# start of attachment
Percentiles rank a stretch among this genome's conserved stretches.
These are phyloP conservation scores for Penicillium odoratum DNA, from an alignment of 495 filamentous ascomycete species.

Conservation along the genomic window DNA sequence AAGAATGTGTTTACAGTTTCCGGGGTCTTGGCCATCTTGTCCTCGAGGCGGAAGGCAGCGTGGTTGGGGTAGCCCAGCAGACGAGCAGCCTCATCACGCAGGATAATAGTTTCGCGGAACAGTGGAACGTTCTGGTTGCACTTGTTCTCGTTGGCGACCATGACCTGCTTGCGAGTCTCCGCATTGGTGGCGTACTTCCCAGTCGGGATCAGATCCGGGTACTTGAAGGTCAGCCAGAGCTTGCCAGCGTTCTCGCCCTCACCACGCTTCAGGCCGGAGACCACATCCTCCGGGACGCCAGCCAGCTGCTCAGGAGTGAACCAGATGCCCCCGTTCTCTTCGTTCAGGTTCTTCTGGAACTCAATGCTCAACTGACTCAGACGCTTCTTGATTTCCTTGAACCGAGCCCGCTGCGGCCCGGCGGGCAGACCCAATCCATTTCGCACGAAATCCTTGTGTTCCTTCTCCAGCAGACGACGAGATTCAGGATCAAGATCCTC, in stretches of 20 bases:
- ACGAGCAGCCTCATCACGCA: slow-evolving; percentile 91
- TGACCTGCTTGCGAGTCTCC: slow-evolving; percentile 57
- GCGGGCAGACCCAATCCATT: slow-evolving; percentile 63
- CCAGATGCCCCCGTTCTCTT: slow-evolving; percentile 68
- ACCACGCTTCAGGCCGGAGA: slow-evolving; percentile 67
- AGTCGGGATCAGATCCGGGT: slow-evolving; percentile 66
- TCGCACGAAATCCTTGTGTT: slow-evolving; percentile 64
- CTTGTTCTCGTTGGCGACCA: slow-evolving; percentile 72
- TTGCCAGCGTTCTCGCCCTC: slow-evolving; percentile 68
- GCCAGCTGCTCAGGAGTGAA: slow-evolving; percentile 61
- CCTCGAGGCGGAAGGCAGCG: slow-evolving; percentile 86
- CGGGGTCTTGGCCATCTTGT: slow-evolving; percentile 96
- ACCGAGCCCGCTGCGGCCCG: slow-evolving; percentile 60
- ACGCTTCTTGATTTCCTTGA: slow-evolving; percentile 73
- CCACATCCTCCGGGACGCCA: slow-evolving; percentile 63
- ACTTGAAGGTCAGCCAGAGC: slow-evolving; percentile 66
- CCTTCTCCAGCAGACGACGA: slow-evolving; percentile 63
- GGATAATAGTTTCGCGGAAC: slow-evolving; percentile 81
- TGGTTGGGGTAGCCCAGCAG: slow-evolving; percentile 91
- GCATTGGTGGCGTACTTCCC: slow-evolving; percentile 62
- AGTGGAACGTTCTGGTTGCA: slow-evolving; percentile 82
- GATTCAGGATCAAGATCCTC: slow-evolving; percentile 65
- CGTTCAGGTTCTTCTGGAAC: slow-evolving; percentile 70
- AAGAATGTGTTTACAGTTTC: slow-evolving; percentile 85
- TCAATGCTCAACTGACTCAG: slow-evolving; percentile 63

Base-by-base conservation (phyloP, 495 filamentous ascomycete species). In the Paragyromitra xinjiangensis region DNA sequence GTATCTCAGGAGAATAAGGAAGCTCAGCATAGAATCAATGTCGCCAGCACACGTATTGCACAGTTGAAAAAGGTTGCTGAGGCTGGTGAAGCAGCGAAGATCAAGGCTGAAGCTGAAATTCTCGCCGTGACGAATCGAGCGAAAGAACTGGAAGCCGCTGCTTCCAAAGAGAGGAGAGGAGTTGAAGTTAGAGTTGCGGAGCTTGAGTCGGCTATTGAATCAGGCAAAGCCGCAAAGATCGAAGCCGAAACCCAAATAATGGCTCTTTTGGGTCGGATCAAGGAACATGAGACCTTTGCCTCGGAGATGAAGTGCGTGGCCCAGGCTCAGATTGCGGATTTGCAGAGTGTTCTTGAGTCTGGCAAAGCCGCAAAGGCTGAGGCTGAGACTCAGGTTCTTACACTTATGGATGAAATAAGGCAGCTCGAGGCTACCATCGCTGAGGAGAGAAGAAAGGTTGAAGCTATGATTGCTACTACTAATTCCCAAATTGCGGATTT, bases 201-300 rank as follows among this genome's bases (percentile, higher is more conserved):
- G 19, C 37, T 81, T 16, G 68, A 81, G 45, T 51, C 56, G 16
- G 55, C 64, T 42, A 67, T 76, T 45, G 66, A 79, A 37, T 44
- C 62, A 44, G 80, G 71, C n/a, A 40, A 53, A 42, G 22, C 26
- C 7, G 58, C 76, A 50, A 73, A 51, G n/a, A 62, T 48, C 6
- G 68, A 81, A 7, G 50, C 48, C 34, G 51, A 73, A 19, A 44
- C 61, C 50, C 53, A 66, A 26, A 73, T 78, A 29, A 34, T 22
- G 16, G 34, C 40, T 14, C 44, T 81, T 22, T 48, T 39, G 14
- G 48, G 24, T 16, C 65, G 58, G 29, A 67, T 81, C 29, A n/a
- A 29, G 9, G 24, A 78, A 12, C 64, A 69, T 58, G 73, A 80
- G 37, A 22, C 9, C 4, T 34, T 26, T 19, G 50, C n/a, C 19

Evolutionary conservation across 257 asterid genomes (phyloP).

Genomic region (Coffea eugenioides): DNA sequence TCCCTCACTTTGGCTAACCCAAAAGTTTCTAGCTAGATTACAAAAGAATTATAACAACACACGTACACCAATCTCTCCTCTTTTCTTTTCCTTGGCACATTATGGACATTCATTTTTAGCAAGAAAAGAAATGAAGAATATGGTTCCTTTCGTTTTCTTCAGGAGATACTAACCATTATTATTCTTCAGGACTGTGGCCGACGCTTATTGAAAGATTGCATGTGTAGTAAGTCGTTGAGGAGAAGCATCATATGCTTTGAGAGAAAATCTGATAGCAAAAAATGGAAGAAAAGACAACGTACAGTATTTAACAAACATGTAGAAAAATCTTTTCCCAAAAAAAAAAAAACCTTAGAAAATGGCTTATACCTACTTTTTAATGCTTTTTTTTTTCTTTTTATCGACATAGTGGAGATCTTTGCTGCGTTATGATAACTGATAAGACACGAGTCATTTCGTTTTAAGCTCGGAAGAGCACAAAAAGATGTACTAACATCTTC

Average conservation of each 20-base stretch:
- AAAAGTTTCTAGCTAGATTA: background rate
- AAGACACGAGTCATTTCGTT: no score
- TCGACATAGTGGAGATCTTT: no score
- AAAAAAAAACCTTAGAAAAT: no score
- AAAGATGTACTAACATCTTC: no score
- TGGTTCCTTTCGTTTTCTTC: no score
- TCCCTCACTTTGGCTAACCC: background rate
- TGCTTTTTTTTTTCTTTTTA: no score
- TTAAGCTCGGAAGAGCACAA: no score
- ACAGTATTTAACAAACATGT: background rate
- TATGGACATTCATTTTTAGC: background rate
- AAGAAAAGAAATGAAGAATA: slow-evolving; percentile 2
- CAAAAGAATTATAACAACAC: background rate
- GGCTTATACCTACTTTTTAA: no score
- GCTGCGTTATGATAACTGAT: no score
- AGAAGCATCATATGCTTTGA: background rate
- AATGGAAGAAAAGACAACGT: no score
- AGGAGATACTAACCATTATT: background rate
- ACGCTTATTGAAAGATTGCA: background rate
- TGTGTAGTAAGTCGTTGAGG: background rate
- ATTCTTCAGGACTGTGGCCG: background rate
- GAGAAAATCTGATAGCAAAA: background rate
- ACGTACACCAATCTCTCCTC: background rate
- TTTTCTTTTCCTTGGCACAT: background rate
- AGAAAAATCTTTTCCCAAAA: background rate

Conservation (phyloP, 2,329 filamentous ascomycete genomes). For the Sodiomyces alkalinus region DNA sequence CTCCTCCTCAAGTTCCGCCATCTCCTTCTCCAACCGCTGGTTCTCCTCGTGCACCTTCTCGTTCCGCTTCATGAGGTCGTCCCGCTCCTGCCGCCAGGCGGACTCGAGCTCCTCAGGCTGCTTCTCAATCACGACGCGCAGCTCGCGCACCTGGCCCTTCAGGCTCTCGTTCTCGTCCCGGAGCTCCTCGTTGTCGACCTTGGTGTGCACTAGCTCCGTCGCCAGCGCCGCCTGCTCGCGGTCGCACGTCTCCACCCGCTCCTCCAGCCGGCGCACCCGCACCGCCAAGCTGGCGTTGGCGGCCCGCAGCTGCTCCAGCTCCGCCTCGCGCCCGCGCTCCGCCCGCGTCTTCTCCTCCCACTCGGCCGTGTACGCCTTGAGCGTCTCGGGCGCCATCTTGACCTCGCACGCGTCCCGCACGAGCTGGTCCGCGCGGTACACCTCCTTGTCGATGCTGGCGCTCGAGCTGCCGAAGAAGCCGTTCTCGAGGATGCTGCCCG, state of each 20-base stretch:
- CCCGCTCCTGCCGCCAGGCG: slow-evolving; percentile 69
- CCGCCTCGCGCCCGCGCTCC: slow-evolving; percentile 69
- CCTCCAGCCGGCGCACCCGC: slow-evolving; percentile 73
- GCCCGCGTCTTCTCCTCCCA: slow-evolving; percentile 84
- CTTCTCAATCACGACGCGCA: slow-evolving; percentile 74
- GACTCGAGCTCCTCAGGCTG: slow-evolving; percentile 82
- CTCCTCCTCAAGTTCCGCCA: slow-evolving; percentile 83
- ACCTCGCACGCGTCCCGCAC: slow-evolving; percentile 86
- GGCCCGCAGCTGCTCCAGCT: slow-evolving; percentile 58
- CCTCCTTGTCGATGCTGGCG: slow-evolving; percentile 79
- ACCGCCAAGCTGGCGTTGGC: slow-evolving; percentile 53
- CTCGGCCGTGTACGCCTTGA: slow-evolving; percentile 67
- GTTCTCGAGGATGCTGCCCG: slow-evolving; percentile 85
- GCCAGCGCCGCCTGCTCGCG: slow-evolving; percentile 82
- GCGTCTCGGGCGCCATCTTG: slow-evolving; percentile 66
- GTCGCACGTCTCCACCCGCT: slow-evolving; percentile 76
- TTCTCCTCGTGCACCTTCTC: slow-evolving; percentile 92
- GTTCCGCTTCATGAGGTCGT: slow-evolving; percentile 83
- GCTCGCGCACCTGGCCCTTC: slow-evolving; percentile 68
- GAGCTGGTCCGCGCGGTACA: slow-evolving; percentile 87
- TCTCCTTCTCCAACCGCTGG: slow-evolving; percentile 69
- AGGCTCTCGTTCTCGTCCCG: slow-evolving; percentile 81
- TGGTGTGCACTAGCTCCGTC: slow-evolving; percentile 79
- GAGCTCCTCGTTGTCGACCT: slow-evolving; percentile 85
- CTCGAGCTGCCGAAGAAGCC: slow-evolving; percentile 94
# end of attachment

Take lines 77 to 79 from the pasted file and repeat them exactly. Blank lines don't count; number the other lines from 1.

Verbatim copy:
- GGCCCGCAGCTGCTCCAGCT: slow-evolving; percentile 58
- CCTCCTTGTCGATGCTGGCG: slow-evolving; percentile 79
- ACCGCCAAGCTGGCGTTGGC: slow-evolving; percentile 53